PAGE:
In the debate on gender and the brain, sorting evidence from errors

Karen Sandstrom

The Washington Post – A friend of mine rants about the ocean of glittery pink playthings her daughter receives as gifts.

She loathes the aggressive colour coding in store aisles. More than three decades after astronaut Sally Ride became the first woman in space, can it be that our culture still wants little girls to stay in their lane?

‘Pinkification’ is but one of the intrigues that British neuroscientist Gina Rippon examines in Gender and Our Brains.

Dense with research and point of view, the book argues that science has for too long followed erroneous logic to support the notion that men and women have different brains.

At best, these errors prove unhelpful; at worst, they do harm. Science might help us understand why little girls seem drawn to princesses and little boys to trucks, Rippon argues, but first we have to ask the right questions.

For centuries, the scientifically curious have been assuming facts not in evidence, and a whole lot followed from that.

In droll (if demoralising) prose, Rippon offers a highlight reel of historic observations regarding the supposed inferiority of the female intellect. One of her favourites comes from the French scientist Gustave Le Bon, who in 1879 published his opinion that the occasional presence of intellectually superior women was so rare as to be like a “two-headed gorilla.” Nice.

Researchers not bent on finding women’s brains lacking often declared them equal-but-different, supposing that brains differentiate by gender to encourage the sexes to pursue complementary roles for the sake of survival.

Evolutionary thinking makes room for theories such as one Rippon cites from 2007 that suggested women may have a biologically based love of pink because it helped our foremothers hunt berries.

Science has developed explanations for every bit of accepted wisdom about gender differences. Favourites include size (male brains typically weigh a bit more than female brains), structure and patterns of brain activity – how the parts work together. Perhaps higher exposure to testosterone in utero makes a brain inherently more male.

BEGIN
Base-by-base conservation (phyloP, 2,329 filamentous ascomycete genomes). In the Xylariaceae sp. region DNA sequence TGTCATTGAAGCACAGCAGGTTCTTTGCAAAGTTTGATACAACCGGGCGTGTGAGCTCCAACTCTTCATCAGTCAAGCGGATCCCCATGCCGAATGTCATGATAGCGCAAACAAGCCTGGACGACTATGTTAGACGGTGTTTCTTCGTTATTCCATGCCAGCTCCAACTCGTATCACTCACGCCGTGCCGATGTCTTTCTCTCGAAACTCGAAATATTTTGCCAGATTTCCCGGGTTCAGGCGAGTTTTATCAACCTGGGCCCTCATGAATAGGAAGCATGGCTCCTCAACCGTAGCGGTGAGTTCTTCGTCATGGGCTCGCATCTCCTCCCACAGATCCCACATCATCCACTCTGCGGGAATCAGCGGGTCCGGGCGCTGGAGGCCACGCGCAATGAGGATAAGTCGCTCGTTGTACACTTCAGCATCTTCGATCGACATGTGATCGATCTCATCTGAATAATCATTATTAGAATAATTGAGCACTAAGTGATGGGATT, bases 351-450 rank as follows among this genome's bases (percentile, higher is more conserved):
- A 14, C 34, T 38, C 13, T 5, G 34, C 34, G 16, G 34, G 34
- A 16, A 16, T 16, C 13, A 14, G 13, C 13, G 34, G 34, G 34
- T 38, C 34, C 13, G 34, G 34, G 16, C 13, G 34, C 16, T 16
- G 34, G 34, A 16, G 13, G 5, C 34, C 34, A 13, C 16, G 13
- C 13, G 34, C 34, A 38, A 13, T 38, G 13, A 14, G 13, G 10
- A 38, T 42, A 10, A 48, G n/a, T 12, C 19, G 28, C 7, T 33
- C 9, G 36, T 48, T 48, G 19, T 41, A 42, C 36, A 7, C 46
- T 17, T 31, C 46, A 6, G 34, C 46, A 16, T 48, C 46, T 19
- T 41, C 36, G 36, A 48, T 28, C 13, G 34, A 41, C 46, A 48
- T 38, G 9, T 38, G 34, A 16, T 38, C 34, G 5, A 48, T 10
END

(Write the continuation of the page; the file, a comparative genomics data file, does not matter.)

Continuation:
But what exactly is a male brain, anyway? Rippon urges us to check our premises.

She has been criticised by some as a politically motivated ‘harridan,’ and her ideas can sometimes feel determinedly contrarian.

But Rippon isn’t a gender-difference denier, she writes; she just wants us to accurately understand whatever differences exist. In considering study after study across disciplines, she notes plenty of instances of what she sees as methodological weaknesses or errors, and she makes room for alternate explanations of findings.

The reporting can be flawed, too, both in the scientific and the popular press.

Research results that seem to support the idea of essential gender-based differences are much more likely to be publicised than studies that do not do so, she points out.

A big problem, she contends, is that we radically underestimate the importance of the brain’s ongoing moldability.

Until fairly recently, we assumed that brain development was more or less fixed by adulthood.

These days we know that neuroplasticity is at work throughout our lives.

Our brains are primed from the start to metabolise information, create pathways that help us function, and remake themselves in response to things like habits, environment and injuries.

“It’s no longer a question of our brains being a product of either nature or nurture but realising how entangled the ‘nature’ of our brains is with the brain-changing ‘nurture’ provided by our life experiences,” Rippon writes. Since there is, she contends, no single, discrete attribute that makes a brain one gender or another, it’s important to look for other explanations for how differences in preferences and skills develop.

A wider scope avoids the trap of reinforcing harmful stereotypes, such as women’s alleged unsuitability for fields like math and science. Much of Gender and Our Brains is written for the scientifically savvy reader.

Rippon’s methodical look at research is occasionally textbook-dry but also necessary to the making of her case.

As a nonscientist, I wondered what weaknesses in her critiques might be found by a fair-minded expert with no dog in this particular hunt.

But Rippon clearly hopes to be heard by a wider audience. In a chapter titled The Gendered Waters in Which We Swim, she skewers the trendy “gender reveal” party, in which expectant parents deploy pink or blue accessories (cake, confetti, balloons) to announce the sex of their babe-in-utero.

It’s weird but telling that we start babies’ lives with such a focus on gender.